A new poll released Monday evening gives President Obama a significant, 15 percentage-point lead among likely voters in New Hampshire, as the gap in motivation between his supporters and backers of Republican challenger Mitt Romney closes. But both candidates continue to advertise and campaign there, indicating that they believe the Granite State's four electoral votes are still in play.
The poll, conducted for Manchester-based WMUR-TV by the University of New Hampshire Survey Center, shows Obama leading Romney, 54 percent to 39 percent. Three percent of likely voters prefer another candidate, and 4 percent are undecided.
Voters not registered with either party make up the plurality of New Hampshire's electorate, and the poll shows they have swung towards Obama, 54 percent to 38 percent.
Men are split nearly evenly, 48 percent for Obama and 45 percent for Romney. But Obama holds an overwhelming lead among female voters, 60 percent to 33 percent.
Any enthusiasm gap enjoyed by Republicans has vanished, the poll shows. Among those voters who have definitely decided for whom they will vote, Obama leads by a staggering 20 points. And among those who say they are "extremely interested" in the election, Obama leads by 12 points.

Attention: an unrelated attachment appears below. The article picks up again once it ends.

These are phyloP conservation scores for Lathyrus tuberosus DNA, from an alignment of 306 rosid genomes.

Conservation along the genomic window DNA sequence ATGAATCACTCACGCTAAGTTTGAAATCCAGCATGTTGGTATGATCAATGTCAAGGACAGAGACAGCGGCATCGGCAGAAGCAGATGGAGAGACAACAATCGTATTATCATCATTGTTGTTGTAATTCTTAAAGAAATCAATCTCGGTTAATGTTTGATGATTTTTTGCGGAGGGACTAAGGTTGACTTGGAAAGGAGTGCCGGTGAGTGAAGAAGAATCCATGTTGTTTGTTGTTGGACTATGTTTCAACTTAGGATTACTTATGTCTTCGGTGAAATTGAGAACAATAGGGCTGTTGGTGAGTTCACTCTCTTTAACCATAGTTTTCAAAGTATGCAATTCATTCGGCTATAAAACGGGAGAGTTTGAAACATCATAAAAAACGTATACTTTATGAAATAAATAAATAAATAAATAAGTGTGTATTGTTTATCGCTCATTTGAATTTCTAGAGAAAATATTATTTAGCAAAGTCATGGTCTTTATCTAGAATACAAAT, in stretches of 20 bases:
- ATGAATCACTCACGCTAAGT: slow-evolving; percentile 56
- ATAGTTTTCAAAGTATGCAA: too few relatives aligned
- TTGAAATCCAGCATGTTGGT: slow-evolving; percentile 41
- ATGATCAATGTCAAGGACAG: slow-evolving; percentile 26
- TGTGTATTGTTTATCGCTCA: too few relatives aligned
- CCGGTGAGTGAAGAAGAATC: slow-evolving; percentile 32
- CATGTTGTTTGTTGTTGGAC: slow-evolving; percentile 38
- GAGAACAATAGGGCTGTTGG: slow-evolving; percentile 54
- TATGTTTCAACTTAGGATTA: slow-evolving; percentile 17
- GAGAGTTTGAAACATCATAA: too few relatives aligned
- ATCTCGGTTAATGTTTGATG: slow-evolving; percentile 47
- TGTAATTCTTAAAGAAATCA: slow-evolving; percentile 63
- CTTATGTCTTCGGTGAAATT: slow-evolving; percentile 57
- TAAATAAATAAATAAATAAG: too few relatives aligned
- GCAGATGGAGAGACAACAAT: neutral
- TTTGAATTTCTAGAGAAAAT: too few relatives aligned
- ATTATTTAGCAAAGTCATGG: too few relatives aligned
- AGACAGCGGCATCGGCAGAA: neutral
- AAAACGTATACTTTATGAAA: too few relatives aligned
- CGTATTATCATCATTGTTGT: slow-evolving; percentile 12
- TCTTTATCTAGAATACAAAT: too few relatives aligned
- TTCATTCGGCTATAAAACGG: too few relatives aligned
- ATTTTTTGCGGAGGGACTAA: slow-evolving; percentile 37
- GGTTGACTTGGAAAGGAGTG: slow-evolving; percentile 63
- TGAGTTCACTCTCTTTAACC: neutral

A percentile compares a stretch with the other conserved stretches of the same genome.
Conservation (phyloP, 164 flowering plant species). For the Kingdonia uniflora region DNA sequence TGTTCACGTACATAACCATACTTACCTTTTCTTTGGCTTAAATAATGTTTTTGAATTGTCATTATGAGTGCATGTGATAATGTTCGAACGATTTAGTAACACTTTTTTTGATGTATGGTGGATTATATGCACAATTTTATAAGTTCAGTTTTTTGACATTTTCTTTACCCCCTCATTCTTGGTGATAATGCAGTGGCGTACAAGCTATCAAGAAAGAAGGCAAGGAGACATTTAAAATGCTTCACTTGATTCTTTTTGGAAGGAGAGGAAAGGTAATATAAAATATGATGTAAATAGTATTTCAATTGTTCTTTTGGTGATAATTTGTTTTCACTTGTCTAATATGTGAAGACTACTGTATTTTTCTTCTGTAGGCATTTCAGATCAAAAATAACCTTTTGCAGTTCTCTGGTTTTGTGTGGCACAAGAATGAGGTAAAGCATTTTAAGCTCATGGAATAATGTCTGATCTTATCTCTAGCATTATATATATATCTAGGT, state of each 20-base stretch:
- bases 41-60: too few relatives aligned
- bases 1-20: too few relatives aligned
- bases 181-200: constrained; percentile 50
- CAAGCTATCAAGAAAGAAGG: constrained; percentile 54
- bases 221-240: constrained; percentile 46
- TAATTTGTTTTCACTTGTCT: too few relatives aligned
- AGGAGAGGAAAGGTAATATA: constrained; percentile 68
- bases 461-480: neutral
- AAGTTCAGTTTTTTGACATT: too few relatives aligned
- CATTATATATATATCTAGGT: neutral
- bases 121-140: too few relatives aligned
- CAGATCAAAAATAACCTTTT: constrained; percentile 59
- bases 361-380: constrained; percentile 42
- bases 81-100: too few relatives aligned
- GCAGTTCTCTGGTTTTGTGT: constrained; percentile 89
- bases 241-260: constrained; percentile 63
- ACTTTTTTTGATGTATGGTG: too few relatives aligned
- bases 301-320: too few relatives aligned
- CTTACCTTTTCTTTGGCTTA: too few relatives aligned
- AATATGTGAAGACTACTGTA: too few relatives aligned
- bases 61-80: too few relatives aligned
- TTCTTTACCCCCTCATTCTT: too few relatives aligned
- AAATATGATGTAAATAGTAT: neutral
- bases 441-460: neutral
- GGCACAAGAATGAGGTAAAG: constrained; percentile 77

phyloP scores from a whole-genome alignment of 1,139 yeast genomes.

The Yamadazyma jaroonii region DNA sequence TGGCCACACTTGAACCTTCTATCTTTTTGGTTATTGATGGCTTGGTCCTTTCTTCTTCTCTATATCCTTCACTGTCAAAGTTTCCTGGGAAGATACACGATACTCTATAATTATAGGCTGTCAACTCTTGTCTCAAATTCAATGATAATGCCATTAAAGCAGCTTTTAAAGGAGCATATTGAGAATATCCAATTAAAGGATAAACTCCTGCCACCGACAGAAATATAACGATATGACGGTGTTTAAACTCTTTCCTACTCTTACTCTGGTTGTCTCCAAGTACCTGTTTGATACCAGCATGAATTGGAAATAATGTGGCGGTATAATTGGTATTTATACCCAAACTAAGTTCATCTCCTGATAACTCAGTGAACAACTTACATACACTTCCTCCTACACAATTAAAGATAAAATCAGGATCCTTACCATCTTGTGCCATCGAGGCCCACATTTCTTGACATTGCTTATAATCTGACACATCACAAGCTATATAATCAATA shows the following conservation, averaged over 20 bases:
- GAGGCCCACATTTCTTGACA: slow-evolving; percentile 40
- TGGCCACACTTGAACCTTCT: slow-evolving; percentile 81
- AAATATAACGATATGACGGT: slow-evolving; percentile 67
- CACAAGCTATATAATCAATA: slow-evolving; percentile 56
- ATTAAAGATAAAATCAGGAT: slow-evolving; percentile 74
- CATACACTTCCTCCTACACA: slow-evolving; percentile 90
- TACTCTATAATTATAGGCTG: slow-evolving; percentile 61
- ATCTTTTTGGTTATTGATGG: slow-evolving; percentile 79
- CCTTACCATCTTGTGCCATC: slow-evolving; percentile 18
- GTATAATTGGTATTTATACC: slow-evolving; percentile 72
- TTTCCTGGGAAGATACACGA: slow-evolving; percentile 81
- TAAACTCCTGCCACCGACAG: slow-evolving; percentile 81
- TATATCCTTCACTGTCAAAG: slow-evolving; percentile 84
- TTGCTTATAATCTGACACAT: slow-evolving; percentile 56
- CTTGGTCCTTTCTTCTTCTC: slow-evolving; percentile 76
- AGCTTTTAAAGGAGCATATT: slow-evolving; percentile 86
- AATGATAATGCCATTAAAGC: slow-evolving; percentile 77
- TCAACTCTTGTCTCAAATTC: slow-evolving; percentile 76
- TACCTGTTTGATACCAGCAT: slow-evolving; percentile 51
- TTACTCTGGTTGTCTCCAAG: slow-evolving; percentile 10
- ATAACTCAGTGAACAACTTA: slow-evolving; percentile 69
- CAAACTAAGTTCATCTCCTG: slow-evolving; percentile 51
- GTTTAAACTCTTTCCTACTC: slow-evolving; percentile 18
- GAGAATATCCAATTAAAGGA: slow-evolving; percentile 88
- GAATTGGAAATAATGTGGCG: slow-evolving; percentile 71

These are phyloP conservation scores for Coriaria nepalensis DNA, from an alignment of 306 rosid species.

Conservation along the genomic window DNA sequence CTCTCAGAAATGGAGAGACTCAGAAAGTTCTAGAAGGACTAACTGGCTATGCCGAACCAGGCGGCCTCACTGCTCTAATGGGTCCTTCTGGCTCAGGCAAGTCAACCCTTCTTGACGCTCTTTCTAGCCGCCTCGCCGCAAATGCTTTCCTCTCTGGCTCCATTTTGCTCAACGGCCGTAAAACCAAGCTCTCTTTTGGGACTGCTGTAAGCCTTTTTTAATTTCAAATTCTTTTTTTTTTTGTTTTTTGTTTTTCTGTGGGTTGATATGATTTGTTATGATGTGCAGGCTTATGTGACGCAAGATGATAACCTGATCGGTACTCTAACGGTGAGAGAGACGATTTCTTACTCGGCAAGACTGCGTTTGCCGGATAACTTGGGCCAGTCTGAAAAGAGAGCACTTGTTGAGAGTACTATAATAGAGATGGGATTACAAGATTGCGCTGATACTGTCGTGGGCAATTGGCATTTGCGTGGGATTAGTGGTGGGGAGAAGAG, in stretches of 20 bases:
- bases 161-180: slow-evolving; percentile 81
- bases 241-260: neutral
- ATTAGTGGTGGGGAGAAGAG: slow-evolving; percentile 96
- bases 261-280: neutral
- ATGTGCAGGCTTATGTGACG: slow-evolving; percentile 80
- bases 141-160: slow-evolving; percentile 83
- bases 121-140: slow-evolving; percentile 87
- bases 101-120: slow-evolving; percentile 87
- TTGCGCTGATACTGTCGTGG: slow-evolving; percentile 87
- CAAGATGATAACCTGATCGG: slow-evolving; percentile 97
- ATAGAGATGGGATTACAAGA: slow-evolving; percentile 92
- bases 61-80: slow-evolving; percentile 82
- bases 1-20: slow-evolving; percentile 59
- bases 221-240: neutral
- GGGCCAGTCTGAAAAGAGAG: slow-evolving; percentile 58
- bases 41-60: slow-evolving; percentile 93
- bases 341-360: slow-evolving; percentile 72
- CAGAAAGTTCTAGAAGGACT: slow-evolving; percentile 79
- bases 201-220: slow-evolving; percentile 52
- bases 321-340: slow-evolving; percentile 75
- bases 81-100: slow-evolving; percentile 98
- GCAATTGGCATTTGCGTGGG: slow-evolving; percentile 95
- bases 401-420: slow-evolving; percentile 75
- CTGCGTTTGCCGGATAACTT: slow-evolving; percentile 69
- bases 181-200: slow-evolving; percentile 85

A majority of likely voters, 56 percent, have a favorable impression of Obama, compared to only 39 percent who view Romney favorably. A 54-percent majority views Romney unfavorably.
The previous WMUR-TV Granite State Poll showed Obama with a narrow lead, 45 percent to 40 percent, though that poll did not allocate undecided voters who leaned to one candidate or the other. Without leaners, the new poll shows Obama leading by the same 15-point margin, 52 percent to 37 percent.
Other polls in the Granite State have showed a closer race. A poll conducted last week by the Manchester-based American Research Group showed Obama 5 points ahead, while an NBC News/Wall Street Journal/Marist poll conducted earlier last week showed Obama up by 7 points.
The WMUR poll was conducted Sept. 27 to 30 and surveyed 600 likely voters. The margin of error is plus-or-minus 4 percentage points.
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